SEC ac­cus­es biotech bil­lion­aire Phillip Frost of join­ing a 'pump-and-dump' scheme that net­ted $27M

Over the years Phillip Frost has ac­quired quite a rep­u­ta­tion in biotech. He chaired Te­va, man­ages Op­ko Health — and now has to con­tend with ac­cu­sa­tions from the SEC that he ac­tive­ly par­tic­i­pat­ed in a scheme to pump up biotech share prices in or­der to reap mil­lions in wind­fall prof­its ahead of their col­lapse.

Ac­cord­ing to the SEC, Bar­ry Honig led an ef­fort to pump up the share prices of three com­pa­nies — iden­ti­fied by the Wall Street Jour­nal as Bio­Zone Phar­ma­ceu­ti­cals, MGT Cap­i­tal In­vest­ments and Mab­Vax — pay­ing for ar­ti­cles in Seek­ing Al­pha that tout­ed their po­ten­tial. Frost, says the SEC, par­tic­i­pat­ed in two out of the three pump-and-dumps.

Op­ko’s shares $OPK cratered on the news, drop­ping 18%.

Al­to­geth­er, says the charge, the con­spir­a­cy by Frost, Honig and sev­er­al oth­ers net­ted the group $27 mil­lion, fleec­ing small in­vestors that took the bait set by John H. Ford. Here’s one of the sto­ries they al­leged­ly paid for.

In a state­ment put out fol­low­ing the charges late Fri­day, Op­ko re­spond­ed that Frost could have ex­plained the whole thing if the SEC had both­ered to fol­low the rules and in­form him in ad­vance of the charges that were be­ing shaped against him. The ac­cu­sa­tions, the com­pa­ny added, con­tain “se­ri­ous fac­tu­al in­ac­cu­ra­cies.”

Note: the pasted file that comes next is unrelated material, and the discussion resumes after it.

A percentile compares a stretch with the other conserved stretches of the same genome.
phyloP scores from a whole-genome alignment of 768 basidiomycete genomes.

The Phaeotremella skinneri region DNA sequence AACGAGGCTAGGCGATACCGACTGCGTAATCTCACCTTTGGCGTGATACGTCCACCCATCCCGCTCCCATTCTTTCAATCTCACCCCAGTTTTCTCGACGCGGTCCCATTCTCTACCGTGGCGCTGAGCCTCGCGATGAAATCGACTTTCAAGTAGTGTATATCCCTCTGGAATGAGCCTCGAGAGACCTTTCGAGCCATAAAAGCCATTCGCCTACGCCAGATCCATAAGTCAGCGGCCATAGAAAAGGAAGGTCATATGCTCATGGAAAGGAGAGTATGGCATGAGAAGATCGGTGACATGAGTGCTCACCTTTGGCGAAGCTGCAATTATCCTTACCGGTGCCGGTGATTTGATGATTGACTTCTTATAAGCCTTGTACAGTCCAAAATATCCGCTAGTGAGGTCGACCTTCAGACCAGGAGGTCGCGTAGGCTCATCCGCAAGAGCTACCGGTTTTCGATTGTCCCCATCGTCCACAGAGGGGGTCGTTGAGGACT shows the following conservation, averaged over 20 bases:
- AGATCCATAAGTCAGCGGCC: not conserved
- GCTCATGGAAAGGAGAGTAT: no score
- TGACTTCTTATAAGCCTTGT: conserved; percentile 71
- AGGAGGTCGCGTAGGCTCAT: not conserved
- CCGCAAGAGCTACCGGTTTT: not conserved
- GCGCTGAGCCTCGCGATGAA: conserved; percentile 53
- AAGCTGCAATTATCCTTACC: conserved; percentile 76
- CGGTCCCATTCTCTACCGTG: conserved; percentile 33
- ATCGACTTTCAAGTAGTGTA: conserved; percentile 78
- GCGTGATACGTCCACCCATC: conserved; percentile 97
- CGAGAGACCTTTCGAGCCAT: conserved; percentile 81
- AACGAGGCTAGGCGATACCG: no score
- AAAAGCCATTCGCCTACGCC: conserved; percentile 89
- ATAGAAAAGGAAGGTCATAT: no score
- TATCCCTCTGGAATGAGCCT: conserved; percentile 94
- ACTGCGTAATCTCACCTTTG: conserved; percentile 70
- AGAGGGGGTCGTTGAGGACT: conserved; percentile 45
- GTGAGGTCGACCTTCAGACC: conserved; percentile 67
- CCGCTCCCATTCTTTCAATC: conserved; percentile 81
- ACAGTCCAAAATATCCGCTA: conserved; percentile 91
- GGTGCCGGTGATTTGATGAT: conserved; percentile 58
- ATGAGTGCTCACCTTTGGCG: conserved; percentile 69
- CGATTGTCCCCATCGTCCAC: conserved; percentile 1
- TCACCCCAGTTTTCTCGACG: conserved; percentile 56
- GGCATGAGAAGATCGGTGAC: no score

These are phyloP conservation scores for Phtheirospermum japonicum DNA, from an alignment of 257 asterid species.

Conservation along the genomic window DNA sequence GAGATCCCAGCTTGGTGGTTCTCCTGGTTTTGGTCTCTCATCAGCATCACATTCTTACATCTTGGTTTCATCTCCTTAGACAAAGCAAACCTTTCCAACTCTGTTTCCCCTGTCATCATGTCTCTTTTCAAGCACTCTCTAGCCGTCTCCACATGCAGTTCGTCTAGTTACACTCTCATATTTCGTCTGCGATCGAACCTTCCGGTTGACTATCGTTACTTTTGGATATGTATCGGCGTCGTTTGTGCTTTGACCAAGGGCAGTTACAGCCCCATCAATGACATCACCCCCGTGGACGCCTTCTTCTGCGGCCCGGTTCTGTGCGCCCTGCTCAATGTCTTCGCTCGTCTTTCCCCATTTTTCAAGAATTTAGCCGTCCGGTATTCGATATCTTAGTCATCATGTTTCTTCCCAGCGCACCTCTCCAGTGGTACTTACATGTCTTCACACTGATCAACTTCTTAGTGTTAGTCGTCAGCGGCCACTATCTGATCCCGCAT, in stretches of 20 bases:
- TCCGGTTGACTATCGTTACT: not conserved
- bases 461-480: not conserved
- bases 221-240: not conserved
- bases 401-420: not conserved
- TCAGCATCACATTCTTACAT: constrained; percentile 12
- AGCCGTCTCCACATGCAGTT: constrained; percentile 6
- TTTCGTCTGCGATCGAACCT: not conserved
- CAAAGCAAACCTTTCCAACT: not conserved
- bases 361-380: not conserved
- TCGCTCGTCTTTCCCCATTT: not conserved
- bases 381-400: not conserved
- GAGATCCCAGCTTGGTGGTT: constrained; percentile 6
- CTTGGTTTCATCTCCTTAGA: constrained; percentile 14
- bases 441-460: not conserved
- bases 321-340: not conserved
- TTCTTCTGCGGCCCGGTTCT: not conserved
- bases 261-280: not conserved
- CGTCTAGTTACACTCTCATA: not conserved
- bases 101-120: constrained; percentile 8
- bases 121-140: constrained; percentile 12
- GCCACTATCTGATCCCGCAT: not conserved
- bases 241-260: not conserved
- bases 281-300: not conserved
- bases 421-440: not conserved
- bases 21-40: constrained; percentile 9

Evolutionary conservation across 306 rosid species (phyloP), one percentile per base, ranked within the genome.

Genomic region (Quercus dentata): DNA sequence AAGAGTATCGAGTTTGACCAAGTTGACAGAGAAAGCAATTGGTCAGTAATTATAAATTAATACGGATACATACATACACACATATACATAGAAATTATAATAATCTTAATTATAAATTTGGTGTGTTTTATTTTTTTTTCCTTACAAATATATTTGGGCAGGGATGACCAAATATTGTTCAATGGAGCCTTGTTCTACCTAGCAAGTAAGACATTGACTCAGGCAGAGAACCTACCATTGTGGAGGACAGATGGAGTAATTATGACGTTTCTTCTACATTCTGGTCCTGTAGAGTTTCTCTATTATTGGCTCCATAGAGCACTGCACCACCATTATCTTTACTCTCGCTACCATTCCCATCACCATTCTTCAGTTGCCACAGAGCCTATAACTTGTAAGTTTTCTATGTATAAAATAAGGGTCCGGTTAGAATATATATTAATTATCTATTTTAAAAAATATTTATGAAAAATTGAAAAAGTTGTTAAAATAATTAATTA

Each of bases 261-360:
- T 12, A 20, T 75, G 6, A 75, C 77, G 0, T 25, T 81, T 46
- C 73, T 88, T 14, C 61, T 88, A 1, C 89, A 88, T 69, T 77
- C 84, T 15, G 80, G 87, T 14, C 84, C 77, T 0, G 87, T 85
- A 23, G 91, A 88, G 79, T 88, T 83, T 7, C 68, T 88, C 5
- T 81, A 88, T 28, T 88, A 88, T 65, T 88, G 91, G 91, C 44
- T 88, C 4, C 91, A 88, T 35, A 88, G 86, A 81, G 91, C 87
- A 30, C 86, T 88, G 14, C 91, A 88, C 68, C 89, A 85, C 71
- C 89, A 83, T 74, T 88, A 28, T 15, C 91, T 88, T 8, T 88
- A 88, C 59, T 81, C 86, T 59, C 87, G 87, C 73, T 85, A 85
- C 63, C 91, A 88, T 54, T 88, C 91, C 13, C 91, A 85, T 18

Op­ko and Dr. Frost have al­ways prid­ed them­selves on ad­her­ing to the high­est stan­dards of fi­nan­cial dis­clo­sure, and they are con­fi­dent that once a prop­er in­ves­ti­ga­tion is com­plet­ed and the facts of the case have been ful­ly dis­closed, the mat­ter will be re­solved fa­vor­ably for them.

Frost chaired Te­va from 2010 un­til late 2014, af­ter Te­va had ac­quired his com­pa­ny Ivax for $7.4 bil­lion. That was all part of a dis­tin­guished bio­phar­ma ca­reer that in­cludes chair­ing the de­part­ment of der­ma­tol­ogy at Mount Sinai Med­ical Cen­ter. In ad­di­tion to be­ing on the board of trustees at the Uni­ver­si­ty of Mi­a­mi, he’s on the board at Cochrys­tal Phar­ma, for­mer­ly Bio­Zone, one of the com­pa­nies al­leged­ly in­volved in the pump-and-dump.

Once dubbed the War­ren Buf­fett of biotech, a Forbes ar­ti­cle in ear­ly 2017 notes that Frost — with an es­ti­mat­ed for­tune worth $5 bil­lion — has long had a big in­ter­est in a port­fo­lio of stocks that in­cludes a num­ber of volatile mi­cro cap biotechs. He al­so hasn’t hes­i­tat­ed to plug Op­ko’s po­ten­tial.

“What we are build­ing here is a com­pa­ny that will have a half a dozen prod­ucts, each ca­pa­ble of do­ing more than a bil­lion dol­lars in sales and some sev­er­al bil­lion,” he told Forbes. “In the case of hu­man growth hor­mone, where we are part­nered with Pfiz­er, that is a $3.5 bil­lion mar­ket.”

Soon af­ter that sto­ry ap­peared, though, Op­ko had to con­cede that its late-stage study of the hor­mone flopped. Com­pa­ny ex­ecs tried to blame the fail­ure on “out­liers” in­clud­ed in the study.


John Hood [file photo]

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